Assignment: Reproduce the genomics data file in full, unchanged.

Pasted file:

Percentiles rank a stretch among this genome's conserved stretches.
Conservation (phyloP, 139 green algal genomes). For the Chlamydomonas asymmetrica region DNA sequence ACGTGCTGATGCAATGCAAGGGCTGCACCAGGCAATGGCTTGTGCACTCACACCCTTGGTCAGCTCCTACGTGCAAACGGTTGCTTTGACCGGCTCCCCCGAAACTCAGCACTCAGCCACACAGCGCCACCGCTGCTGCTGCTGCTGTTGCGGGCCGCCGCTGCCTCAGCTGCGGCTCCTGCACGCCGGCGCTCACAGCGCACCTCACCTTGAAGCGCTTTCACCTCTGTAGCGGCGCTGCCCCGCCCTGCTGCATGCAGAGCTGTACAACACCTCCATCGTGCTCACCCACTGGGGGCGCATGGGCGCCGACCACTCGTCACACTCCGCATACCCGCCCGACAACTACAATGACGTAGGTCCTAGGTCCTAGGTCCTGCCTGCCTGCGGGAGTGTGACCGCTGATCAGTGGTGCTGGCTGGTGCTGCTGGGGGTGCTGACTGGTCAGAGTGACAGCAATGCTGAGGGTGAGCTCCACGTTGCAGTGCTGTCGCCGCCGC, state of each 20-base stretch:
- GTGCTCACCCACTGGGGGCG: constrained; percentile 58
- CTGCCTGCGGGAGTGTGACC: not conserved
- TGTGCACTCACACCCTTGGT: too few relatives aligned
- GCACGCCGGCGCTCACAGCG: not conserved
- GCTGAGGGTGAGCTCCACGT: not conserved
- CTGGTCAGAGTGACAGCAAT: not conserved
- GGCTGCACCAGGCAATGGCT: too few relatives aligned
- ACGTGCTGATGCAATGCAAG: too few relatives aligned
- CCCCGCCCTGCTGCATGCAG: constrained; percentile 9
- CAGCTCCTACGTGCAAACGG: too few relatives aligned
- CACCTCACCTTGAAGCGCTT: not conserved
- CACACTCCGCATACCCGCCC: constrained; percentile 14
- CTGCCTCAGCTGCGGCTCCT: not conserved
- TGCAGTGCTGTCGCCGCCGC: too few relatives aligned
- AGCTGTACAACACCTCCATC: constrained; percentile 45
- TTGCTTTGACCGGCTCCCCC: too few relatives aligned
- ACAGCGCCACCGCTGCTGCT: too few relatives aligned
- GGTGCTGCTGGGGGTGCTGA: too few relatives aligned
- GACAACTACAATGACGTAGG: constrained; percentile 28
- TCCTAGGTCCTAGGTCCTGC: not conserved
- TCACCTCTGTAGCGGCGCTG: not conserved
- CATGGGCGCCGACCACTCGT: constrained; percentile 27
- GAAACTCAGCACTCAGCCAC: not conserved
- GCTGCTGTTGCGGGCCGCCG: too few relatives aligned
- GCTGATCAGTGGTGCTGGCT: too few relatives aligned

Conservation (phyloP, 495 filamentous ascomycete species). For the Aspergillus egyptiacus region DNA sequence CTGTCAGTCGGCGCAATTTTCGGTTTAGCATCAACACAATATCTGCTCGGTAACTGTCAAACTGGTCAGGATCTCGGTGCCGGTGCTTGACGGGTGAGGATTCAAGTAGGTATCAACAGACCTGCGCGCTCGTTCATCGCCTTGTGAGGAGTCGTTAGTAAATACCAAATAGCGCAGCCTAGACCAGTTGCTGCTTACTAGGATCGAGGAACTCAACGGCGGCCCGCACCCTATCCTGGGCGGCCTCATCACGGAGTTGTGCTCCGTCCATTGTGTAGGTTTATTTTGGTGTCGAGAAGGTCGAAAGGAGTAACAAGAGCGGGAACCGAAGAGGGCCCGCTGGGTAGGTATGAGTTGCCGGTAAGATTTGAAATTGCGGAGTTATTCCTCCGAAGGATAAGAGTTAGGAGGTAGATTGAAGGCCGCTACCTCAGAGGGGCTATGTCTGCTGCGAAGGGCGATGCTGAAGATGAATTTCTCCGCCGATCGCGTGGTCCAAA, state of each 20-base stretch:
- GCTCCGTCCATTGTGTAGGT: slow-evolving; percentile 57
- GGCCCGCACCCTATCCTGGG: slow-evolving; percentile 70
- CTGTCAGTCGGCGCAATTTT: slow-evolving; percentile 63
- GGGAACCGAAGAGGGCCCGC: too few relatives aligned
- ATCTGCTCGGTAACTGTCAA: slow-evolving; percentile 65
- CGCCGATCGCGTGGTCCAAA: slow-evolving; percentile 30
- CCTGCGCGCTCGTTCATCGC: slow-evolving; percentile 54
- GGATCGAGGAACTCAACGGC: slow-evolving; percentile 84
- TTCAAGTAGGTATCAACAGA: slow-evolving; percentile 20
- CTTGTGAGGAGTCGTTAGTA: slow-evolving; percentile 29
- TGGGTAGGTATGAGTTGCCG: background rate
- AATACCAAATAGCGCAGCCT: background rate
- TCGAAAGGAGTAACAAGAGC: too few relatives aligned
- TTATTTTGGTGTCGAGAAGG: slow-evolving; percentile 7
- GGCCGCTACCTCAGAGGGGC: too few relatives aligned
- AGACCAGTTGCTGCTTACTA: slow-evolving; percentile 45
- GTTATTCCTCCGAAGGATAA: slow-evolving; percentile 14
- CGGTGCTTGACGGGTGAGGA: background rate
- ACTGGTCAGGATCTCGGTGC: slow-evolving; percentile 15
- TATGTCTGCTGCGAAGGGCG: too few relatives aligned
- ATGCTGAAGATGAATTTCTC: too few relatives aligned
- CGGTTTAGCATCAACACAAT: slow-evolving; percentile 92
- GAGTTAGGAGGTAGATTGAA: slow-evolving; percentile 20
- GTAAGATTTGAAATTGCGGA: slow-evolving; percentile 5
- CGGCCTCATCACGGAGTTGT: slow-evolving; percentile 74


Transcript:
Percentiles rank a stretch among this genome's conserved stretches.
Conservation (phyloP, 139 green algal genomes). For the Chlamydomonas asymmetrica region DNA sequence ACGTGCTGATGCAATGCAAGGGCTGCACCAGGCAATGGCTTGTGCACTCACACCCTTGGTCAGCTCCTACGTGCAAACGGTTGCTTTGACCGGCTCCCCCGAAACTCAGCACTCAGCCACACAGCGCCACCGCTGCTGCTGCTGCTGTTGCGGGCCGCCGCTGCCTCAGCTGCGGCTCCTGCACGCCGGCGCTCACAGCGCACCTCACCTTGAAGCGCTTTCACCTCTGTAGCGGCGCTGCCCCGCCCTGCTGCATGCAGAGCTGTACAACACCTCCATCGTGCTCACCCACTGGGGGCGCATGGGCGCCGACCACTCGTCACACTCCGCATACCCGCCCGACAACTACAATGACGTAGGTCCTAGGTCCTAGGTCCTGCCTGCCTGCGGGAGTGTGACCGCTGATCAGTGGTGCTGGCTGGTGCTGCTGGGGGTGCTGACTGGTCAGAGTGACAGCAATGCTGAGGGTGAGCTCCACGTTGCAGTGCTGTCGCCGCCGC, state of each 20-base stretch:
- GTGCTCACCCACTGGGGGCG: constrained; percentile 58
- CTGCCTGCGGGAGTGTGACC: not conserved
- TGTGCACTCACACCCTTGGT: too few relatives aligned
- GCACGCCGGCGCTCACAGCG: not conserved
- GCTGAGGGTGAGCTCCACGT: not conserved
- CTGGTCAGAGTGACAGCAAT: not conserved
- GGCTGCACCAGGCAATGGCT: too few relatives aligned
- ACGTGCTGATGCAATGCAAG: too few relatives aligned
- CCCCGCCCTGCTGCATGCAG: constrained; percentile 9
- CAGCTCCTACGTGCAAACGG: too few relatives aligned
- CACCTCACCTTGAAGCGCTT: not conserved
- CACACTCCGCATACCCGCCC: constrained; percentile 14
- CTGCCTCAGCTGCGGCTCCT: not conserved
- TGCAGTGCTGTCGCCGCCGC: too few relatives aligned
- AGCTGTACAACACCTCCATC: constrained; percentile 45
- TTGCTTTGACCGGCTCCCCC: too few relatives aligned
- ACAGCGCCACCGCTGCTGCT: too few relatives aligned
- GGTGCTGCTGGGGGTGCTGA: too few relatives aligned
- GACAACTACAATGACGTAGG: constrained; percentile 28
- TCCTAGGTCCTAGGTCCTGC: not conserved
- TCACCTCTGTAGCGGCGCTG: not conserved
- CATGGGCGCCGACCACTCGT: constrained; percentile 27
- GAAACTCAGCACTCAGCCAC: not conserved
- GCTGCTGTTGCGGGCCGCCG: too few relatives aligned
- GCTGATCAGTGGTGCTGGCT: too few relatives aligned

Conservation (phyloP, 495 filamentous ascomycete species). For the Aspergillus egyptiacus region DNA sequence CTGTCAGTCGGCGCAATTTTCGGTTTAGCATCAACACAATATCTGCTCGGTAACTGTCAAACTGGTCAGGATCTCGGTGCCGGTGCTTGACGGGTGAGGATTCAAGTAGGTATCAACAGACCTGCGCGCTCGTTCATCGCCTTGTGAGGAGTCGTTAGTAAATACCAAATAGCGCAGCCTAGACCAGTTGCTGCTTACTAGGATCGAGGAACTCAACGGCGGCCCGCACCCTATCCTGGGCGGCCTCATCACGGAGTTGTGCTCCGTCCATTGTGTAGGTTTATTTTGGTGTCGAGAAGGTCGAAAGGAGTAACAAGAGCGGGAACCGAAGAGGGCCCGCTGGGTAGGTATGAGTTGCCGGTAAGATTTGAAATTGCGGAGTTATTCCTCCGAAGGATAAGAGTTAGGAGGTAGATTGAAGGCCGCTACCTCAGAGGGGCTATGTCTGCTGCGAAGGGCGATGCTGAAGATGAATTTCTCCGCCGATCGCGTGGTCCAAA, state of each 20-base stretch:
- GCTCCGTCCATTGTGTAGGT: slow-evolving; percentile 57
- GGCCCGCACCCTATCCTGGG: slow-evolving; percentile 70
- CTGTCAGTCGGCGCAATTTT: slow-evolving; percentile 63
- GGGAACCGAAGAGGGCCCGC: too few relatives aligned
- ATCTGCTCGGTAACTGTCAA: slow-evolving; percentile 65
- CGCCGATCGCGTGGTCCAAA: slow-evolving; percentile 30
- CCTGCGCGCTCGTTCATCGC: slow-evolving; percentile 54
- GGATCGAGGAACTCAACGGC: slow-evolving; percentile 84
- TTCAAGTAGGTATCAACAGA: slow-evolving; percentile 20
- CTTGTGAGGAGTCGTTAGTA: slow-evolving; percentile 29
- TGGGTAGGTATGAGTTGCCG: background rate
- AATACCAAATAGCGCAGCCT: background rate
- TCGAAAGGAGTAACAAGAGC: too few relatives aligned
- TTATTTTGGTGTCGAGAAGG: slow-evolving; percentile 7
- GGCCGCTACCTCAGAGGGGC: too few relatives aligned
- AGACCAGTTGCTGCTTACTA: slow-evolving; percentile 45
- GTTATTCCTCCGAAGGATAA: slow-evolving; percentile 14
- CGGTGCTTGACGGGTGAGGA: background rate
- ACTGGTCAGGATCTCGGTGC: slow-evolving; percentile 15
- TATGTCTGCTGCGAAGGGCG: too few relatives aligned
- ATGCTGAAGATGAATTTCTC: too few relatives aligned
- CGGTTTAGCATCAACACAAT: slow-evolving; percentile 92
- GAGTTAGGAGGTAGATTGAA: slow-evolving; percentile 20
- GTAAGATTTGAAATTGCGGA: slow-evolving; percentile 5
- CGGCCTCATCACGGAGTTGT: slow-evolving; percentile 74